After reading “Die! Press Release! Die! Die! Die!” I was very confused as to what was going on in 2006 to cause Tom Foremski to write the article in the first place. He was very upset at the state of press releases at the time and offered his suggestions on how to reform them, some of which are common practices now when a press release is written correctly. His other suggestions, however, are fueled by what I can only describe as laziness. To quote from his post,
“Here is my proposal: …
-Provide a brief description of what the announcement is, but leave the spin to the journalists. The journalists are going to go with their own spin on the story anyway, so why bother? Keep it straightforward rather than spintastic.”
(This I agree with mainly because this is how they are supposed to be written.)
“-Provide a page of quotes from the CEO or other C-level execs.
-Provide a page of quotes from customers, if applicable.
-Provide a page of quotes from analysts, if applicable.
-Provide financial information in many different formats.
-Provide many links inside the press release copy, and also provide a whole page of relevant links to other news stories or reference sources. And tag everything so that I can pre-assemble my stories.”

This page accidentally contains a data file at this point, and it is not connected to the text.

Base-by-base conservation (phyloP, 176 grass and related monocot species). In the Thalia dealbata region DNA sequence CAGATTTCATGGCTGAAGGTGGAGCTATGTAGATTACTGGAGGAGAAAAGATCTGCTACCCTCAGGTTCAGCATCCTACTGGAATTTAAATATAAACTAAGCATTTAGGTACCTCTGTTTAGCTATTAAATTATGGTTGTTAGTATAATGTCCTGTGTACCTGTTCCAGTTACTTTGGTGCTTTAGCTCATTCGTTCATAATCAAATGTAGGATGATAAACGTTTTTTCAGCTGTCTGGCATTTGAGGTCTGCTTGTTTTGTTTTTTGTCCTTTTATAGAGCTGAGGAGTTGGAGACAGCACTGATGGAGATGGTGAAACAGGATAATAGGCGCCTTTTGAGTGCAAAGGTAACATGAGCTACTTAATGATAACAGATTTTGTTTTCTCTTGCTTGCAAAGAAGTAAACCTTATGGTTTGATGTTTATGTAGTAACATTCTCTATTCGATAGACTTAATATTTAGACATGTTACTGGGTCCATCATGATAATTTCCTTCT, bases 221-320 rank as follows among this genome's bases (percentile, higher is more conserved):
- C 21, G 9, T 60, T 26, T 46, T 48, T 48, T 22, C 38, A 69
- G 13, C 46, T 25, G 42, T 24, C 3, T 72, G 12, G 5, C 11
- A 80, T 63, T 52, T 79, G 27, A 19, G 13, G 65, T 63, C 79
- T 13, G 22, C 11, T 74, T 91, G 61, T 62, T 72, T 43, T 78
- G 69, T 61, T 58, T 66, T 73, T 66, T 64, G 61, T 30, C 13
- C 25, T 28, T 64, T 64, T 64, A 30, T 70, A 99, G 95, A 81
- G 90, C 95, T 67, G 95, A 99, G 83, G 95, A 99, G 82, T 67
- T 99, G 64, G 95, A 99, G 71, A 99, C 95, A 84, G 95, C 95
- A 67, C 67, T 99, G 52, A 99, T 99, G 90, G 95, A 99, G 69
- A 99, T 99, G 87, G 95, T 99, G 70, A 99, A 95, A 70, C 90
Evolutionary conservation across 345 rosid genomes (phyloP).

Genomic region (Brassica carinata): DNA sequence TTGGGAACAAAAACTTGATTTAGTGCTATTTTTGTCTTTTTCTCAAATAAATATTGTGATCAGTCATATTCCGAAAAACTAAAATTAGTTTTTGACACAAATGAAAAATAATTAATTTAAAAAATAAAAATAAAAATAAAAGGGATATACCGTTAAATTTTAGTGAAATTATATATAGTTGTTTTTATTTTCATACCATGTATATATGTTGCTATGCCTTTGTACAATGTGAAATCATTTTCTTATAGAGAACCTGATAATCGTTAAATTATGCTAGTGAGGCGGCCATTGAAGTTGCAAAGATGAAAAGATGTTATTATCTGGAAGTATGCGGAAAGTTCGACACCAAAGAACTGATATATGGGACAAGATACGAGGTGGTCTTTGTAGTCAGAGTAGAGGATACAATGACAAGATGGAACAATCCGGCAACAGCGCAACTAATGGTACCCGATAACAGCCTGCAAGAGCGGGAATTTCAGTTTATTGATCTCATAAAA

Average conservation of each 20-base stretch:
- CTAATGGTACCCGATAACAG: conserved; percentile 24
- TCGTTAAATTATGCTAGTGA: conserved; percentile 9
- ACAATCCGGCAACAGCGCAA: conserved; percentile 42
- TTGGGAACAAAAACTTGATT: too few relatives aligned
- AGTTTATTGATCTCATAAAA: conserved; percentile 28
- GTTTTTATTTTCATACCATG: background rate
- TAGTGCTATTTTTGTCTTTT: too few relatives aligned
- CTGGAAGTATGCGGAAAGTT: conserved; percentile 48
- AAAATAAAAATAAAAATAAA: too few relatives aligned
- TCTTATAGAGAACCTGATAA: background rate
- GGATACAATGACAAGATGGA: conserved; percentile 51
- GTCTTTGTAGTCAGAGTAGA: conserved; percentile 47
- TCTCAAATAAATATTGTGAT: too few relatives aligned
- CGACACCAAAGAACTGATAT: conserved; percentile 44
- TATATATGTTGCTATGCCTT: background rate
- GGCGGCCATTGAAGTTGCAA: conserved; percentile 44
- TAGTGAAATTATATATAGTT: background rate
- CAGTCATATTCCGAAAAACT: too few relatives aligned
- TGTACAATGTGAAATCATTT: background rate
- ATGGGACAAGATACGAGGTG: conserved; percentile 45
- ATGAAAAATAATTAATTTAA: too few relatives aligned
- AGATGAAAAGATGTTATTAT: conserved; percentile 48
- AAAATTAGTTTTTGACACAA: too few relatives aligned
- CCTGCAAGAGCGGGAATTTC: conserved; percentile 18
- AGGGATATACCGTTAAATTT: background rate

When I read that all I heard was, “All I want to do is add a spin to the story. You go out and get 5+ pages of lists of information, quotes, facts, links, etc. and then arrange them in a way so that I can effortlessly tab through them and copy and paste what I like into a document and add a ‘spin.’” I’m sorry, but that doesn’t work for me. As a public relations professional it is my job to tell you what you need to know. And in its current state, a press release is a page (maybe two) of pertinent information, facts, and quotes of things a journalist needs to know. If you want more information than what’s in the press release, that’s on you, Tom. You are a journalist after all.
On a less cynical note, I don’t know what press releases were like in 2006, but I do know that even today there are some outrageously awful examples. Based on the article, press releases have come a long way in regards to how they are (supposed to be) written. And with the growth of the Social Media News Release, I can only imagine that Mr. Foremski is much happier now than he was in 2006.